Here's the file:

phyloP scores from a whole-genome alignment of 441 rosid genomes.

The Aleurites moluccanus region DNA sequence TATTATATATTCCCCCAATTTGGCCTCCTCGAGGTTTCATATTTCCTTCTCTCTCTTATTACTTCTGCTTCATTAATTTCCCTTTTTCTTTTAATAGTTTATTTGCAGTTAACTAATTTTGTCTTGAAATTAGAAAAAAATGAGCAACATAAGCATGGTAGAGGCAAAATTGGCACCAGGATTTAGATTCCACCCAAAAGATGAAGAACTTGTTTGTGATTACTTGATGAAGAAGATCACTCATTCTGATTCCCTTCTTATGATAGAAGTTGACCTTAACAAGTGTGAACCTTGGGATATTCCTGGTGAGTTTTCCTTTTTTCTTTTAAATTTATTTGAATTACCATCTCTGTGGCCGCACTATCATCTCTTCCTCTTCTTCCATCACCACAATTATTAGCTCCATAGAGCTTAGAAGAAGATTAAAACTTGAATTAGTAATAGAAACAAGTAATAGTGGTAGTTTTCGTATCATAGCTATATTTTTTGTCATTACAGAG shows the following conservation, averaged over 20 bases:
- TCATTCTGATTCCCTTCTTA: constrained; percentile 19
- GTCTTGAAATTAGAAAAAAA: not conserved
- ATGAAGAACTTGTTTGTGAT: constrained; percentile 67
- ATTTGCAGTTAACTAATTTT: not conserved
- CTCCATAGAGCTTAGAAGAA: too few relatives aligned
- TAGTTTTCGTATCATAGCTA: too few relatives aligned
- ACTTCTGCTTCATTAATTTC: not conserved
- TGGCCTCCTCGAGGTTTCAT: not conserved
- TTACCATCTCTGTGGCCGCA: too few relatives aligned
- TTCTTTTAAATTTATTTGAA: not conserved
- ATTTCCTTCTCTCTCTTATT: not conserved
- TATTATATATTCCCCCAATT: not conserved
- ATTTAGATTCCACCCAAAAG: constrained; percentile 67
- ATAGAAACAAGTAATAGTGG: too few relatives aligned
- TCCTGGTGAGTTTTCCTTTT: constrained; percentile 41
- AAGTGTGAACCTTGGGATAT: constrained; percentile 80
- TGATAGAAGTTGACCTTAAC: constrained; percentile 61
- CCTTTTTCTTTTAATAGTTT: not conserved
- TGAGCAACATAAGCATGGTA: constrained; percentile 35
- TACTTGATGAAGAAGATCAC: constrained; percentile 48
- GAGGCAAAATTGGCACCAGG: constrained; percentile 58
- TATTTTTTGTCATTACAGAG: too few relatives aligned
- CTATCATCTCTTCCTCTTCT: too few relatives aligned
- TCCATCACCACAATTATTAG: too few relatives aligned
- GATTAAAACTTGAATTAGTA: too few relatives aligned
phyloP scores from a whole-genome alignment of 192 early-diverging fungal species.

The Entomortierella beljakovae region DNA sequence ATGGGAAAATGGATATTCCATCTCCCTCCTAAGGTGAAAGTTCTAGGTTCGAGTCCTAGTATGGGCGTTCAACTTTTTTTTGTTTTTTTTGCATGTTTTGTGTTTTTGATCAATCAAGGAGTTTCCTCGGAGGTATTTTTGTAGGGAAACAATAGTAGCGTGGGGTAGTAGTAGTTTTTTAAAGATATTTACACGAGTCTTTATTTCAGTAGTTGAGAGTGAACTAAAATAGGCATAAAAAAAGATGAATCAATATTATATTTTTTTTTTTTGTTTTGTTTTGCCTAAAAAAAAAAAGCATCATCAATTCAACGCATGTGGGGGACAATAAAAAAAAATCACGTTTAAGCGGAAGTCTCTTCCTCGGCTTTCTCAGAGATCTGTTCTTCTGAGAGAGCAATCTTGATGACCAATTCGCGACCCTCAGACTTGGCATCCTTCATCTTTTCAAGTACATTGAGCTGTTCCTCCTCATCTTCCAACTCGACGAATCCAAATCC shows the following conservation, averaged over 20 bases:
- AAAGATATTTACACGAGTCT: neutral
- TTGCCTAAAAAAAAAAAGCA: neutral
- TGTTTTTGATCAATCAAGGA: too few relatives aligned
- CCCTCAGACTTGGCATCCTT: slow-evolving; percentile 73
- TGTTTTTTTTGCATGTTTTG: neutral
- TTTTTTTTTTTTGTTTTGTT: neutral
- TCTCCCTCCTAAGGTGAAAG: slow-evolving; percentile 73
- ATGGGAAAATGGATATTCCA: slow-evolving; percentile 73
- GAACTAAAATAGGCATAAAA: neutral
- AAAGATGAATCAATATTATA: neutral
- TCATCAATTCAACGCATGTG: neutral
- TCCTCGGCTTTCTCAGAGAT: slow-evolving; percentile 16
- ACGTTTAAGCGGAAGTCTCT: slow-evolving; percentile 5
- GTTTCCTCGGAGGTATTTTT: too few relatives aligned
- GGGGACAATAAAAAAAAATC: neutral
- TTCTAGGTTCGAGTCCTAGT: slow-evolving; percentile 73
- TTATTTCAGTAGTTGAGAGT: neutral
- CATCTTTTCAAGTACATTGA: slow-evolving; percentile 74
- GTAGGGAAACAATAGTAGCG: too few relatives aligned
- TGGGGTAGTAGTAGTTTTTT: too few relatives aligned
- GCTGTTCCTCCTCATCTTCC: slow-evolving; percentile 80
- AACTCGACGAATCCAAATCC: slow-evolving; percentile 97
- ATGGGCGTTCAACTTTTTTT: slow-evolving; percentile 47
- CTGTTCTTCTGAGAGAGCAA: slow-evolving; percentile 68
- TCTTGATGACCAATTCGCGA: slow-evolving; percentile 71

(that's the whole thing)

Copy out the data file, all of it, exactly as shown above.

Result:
phyloP scores from a whole-genome alignment of 441 rosid genomes.

The Aleurites moluccanus region DNA sequence TATTATATATTCCCCCAATTTGGCCTCCTCGAGGTTTCATATTTCCTTCTCTCTCTTATTACTTCTGCTTCATTAATTTCCCTTTTTCTTTTAATAGTTTATTTGCAGTTAACTAATTTTGTCTTGAAATTAGAAAAAAATGAGCAACATAAGCATGGTAGAGGCAAAATTGGCACCAGGATTTAGATTCCACCCAAAAGATGAAGAACTTGTTTGTGATTACTTGATGAAGAAGATCACTCATTCTGATTCCCTTCTTATGATAGAAGTTGACCTTAACAAGTGTGAACCTTGGGATATTCCTGGTGAGTTTTCCTTTTTTCTTTTAAATTTATTTGAATTACCATCTCTGTGGCCGCACTATCATCTCTTCCTCTTCTTCCATCACCACAATTATTAGCTCCATAGAGCTTAGAAGAAGATTAAAACTTGAATTAGTAATAGAAACAAGTAATAGTGGTAGTTTTCGTATCATAGCTATATTTTTTGTCATTACAGAG shows the following conservation, averaged over 20 bases:
- TCATTCTGATTCCCTTCTTA: constrained; percentile 19
- GTCTTGAAATTAGAAAAAAA: not conserved
- ATGAAGAACTTGTTTGTGAT: constrained; percentile 67
- ATTTGCAGTTAACTAATTTT: not conserved
- CTCCATAGAGCTTAGAAGAA: too few relatives aligned
- TAGTTTTCGTATCATAGCTA: too few relatives aligned
- ACTTCTGCTTCATTAATTTC: not conserved
- TGGCCTCCTCGAGGTTTCAT: not conserved
- TTACCATCTCTGTGGCCGCA: too few relatives aligned
- TTCTTTTAAATTTATTTGAA: not conserved
- ATTTCCTTCTCTCTCTTATT: not conserved
- TATTATATATTCCCCCAATT: not conserved
- ATTTAGATTCCACCCAAAAG: constrained; percentile 67
- ATAGAAACAAGTAATAGTGG: too few relatives aligned
- TCCTGGTGAGTTTTCCTTTT: constrained; percentile 41
- AAGTGTGAACCTTGGGATAT: constrained; percentile 80
- TGATAGAAGTTGACCTTAAC: constrained; percentile 61
- CCTTTTTCTTTTAATAGTTT: not conserved
- TGAGCAACATAAGCATGGTA: constrained; percentile 35
- TACTTGATGAAGAAGATCAC: constrained; percentile 48
- GAGGCAAAATTGGCACCAGG: constrained; percentile 58
- TATTTTTTGTCATTACAGAG: too few relatives aligned
- CTATCATCTCTTCCTCTTCT: too few relatives aligned
- TCCATCACCACAATTATTAG: too few relatives aligned
- GATTAAAACTTGAATTAGTA: too few relatives aligned
phyloP scores from a whole-genome alignment of 192 early-diverging fungal species.

The Entomortierella beljakovae region DNA sequence ATGGGAAAATGGATATTCCATCTCCCTCCTAAGGTGAAAGTTCTAGGTTCGAGTCCTAGTATGGGCGTTCAACTTTTTTTTGTTTTTTTTGCATGTTTTGTGTTTTTGATCAATCAAGGAGTTTCCTCGGAGGTATTTTTGTAGGGAAACAATAGTAGCGTGGGGTAGTAGTAGTTTTTTAAAGATATTTACACGAGTCTTTATTTCAGTAGTTGAGAGTGAACTAAAATAGGCATAAAAAAAGATGAATCAATATTATATTTTTTTTTTTTGTTTTGTTTTGCCTAAAAAAAAAAAGCATCATCAATTCAACGCATGTGGGGGACAATAAAAAAAAATCACGTTTAAGCGGAAGTCTCTTCCTCGGCTTTCTCAGAGATCTGTTCTTCTGAGAGAGCAATCTTGATGACCAATTCGCGACCCTCAGACTTGGCATCCTTCATCTTTTCAAGTACATTGAGCTGTTCCTCCTCATCTTCCAACTCGACGAATCCAAATCC shows the following conservation, averaged over 20 bases:
- AAAGATATTTACACGAGTCT: neutral
- TTGCCTAAAAAAAAAAAGCA: neutral
- TGTTTTTGATCAATCAAGGA: too few relatives aligned
- CCCTCAGACTTGGCATCCTT: slow-evolving; percentile 73
- TGTTTTTTTTGCATGTTTTG: neutral
- TTTTTTTTTTTTGTTTTGTT: neutral
- TCTCCCTCCTAAGGTGAAAG: slow-evolving; percentile 73
- ATGGGAAAATGGATATTCCA: slow-evolving; percentile 73
- GAACTAAAATAGGCATAAAA: neutral
- AAAGATGAATCAATATTATA: neutral
- TCATCAATTCAACGCATGTG: neutral
- TCCTCGGCTTTCTCAGAGAT: slow-evolving; percentile 16
- ACGTTTAAGCGGAAGTCTCT: slow-evolving; percentile 5
- GTTTCCTCGGAGGTATTTTT: too few relatives aligned
- GGGGACAATAAAAAAAAATC: neutral
- TTCTAGGTTCGAGTCCTAGT: slow-evolving; percentile 73
- TTATTTCAGTAGTTGAGAGT: neutral
- CATCTTTTCAAGTACATTGA: slow-evolving; percentile 74
- GTAGGGAAACAATAGTAGCG: too few relatives aligned
- TGGGGTAGTAGTAGTTTTTT: too few relatives aligned
- GCTGTTCCTCCTCATCTTCC: slow-evolving; percentile 80
- AACTCGACGAATCCAAATCC: slow-evolving; percentile 97
- ATGGGCGTTCAACTTTTTTT: slow-evolving; percentile 47
- CTGTTCTTCTGAGAGAGCAA: slow-evolving; percentile 68
- TCTTGATGACCAATTCGCGA: slow-evolving; percentile 71